GDP per capita is an incomplete measure of wellbeing, this is one of the reasons HDI was introduced by the UN. In fact, from infant mortality to life expectancy to war deaths per capita, there is very little correlation between income, income growth and other quality of life indicators. If you have been seeking to increase someone’s life, then increasing their income may not be the easiest way to do so.

Evidence for the convergence in measures of the quality of life

This paper builds on the work of Crafts, Ram and Ingram.

HDI of poor and rich countries are converging, despite relative inequality and massive poverty remaining common. [2-3] Calorific intake, primary enrolment and urbanisation are all converging.

Methods of measuring convergence and methodological issues

 There is a discussion of different measures of convergence and divergence here which kinda goes over my head. I will revisit if necessary.

Data quality is an issue, with income and all other quality of life data.

[4] Weighting is also problematic, should China count the same as Sierra Leone, or should measures be weighted to reflect China’s massive population? Using individual data rather than national per capita data can massively change our analysis.

Which quality of life measures to use is also a  question which is important. There seems little scientific way to select which measure to use and how much importance to give it. However, effort has been made to use measures for which there is good coverage in area and time.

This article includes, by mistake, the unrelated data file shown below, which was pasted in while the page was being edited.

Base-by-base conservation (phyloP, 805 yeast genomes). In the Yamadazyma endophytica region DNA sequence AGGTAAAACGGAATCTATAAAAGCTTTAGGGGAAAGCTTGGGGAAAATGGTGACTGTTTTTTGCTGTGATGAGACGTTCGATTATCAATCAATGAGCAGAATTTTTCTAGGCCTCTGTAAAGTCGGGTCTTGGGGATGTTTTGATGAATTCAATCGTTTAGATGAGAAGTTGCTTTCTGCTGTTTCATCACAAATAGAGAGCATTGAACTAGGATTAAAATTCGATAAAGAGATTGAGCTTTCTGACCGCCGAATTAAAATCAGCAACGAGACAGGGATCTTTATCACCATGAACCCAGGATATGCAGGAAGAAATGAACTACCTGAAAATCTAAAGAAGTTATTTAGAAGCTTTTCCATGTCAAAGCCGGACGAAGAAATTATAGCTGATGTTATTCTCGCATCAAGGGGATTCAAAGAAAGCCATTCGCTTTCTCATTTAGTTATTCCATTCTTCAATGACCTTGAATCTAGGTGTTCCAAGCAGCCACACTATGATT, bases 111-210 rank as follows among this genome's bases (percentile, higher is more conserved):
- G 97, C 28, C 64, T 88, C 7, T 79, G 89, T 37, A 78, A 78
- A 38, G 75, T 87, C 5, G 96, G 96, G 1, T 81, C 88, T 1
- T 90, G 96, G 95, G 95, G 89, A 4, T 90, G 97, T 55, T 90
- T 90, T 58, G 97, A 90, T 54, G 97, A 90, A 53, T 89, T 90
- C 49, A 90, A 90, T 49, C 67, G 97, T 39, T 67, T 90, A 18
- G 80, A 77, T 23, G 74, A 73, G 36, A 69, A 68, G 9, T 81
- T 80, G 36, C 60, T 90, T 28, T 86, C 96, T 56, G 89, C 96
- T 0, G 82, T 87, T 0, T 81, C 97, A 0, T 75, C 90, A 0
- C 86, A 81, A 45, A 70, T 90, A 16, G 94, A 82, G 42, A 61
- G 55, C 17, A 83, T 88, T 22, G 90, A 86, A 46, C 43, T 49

The results presented in Appendix Tables 11–13 suggest almost every potential quality of life variable shows significant variation across countries. In turn, this suggests that, either throughout history some quality of life indicators have been higher in some parts of the world than others, or that, in some point in the past, there must have been divergence. The available evidence suggests elements of both stories, although with a predominance of the second. The evidence also suggests that more recently (for most of the 20th century) the story is reversed—it is one of convergence [my emphasis].

Maddison shows that the long term and continuing pattern in income is one of divergence. In 1000 AD Western Europe and Africa had roughly equal GDP per capita ($400), but by 1998 Africa had reached the income Europe had in the early 19th C whereas Europe’s income was now 13 times that. Since 1950 inequality has not so much continued to diverge as stagnate.

[5] However, apart income GDP, and depending on which measure of convergence you use, all or nearly all other measures have converged since the industrial revolution worldwide.


There is a historical minimum life expectancy of around 24 (younger than this and presumably societies just collapse). Divergence occurred from the early modern period until the end of the 19th C and then convergence in life expectancy began.  This convergence in life expectancy has been driven by a convergence in infant mortality. Calorific intake improved in many places and this has in part driven the convergence, although this factor is unlikely to have been enough to enough to explain all the convergence.


Divergence in literacy levels can be traced back before the 18th C. By 1913 literacy in India was 13% and in the UK around 96%. Global literacy in the rich world has reached ~100% and the poor world’s literacy has improved too, closing the gap. Between 1950-99 global literacy rose from 52% to 81%, driven largely by improvements in the poor world.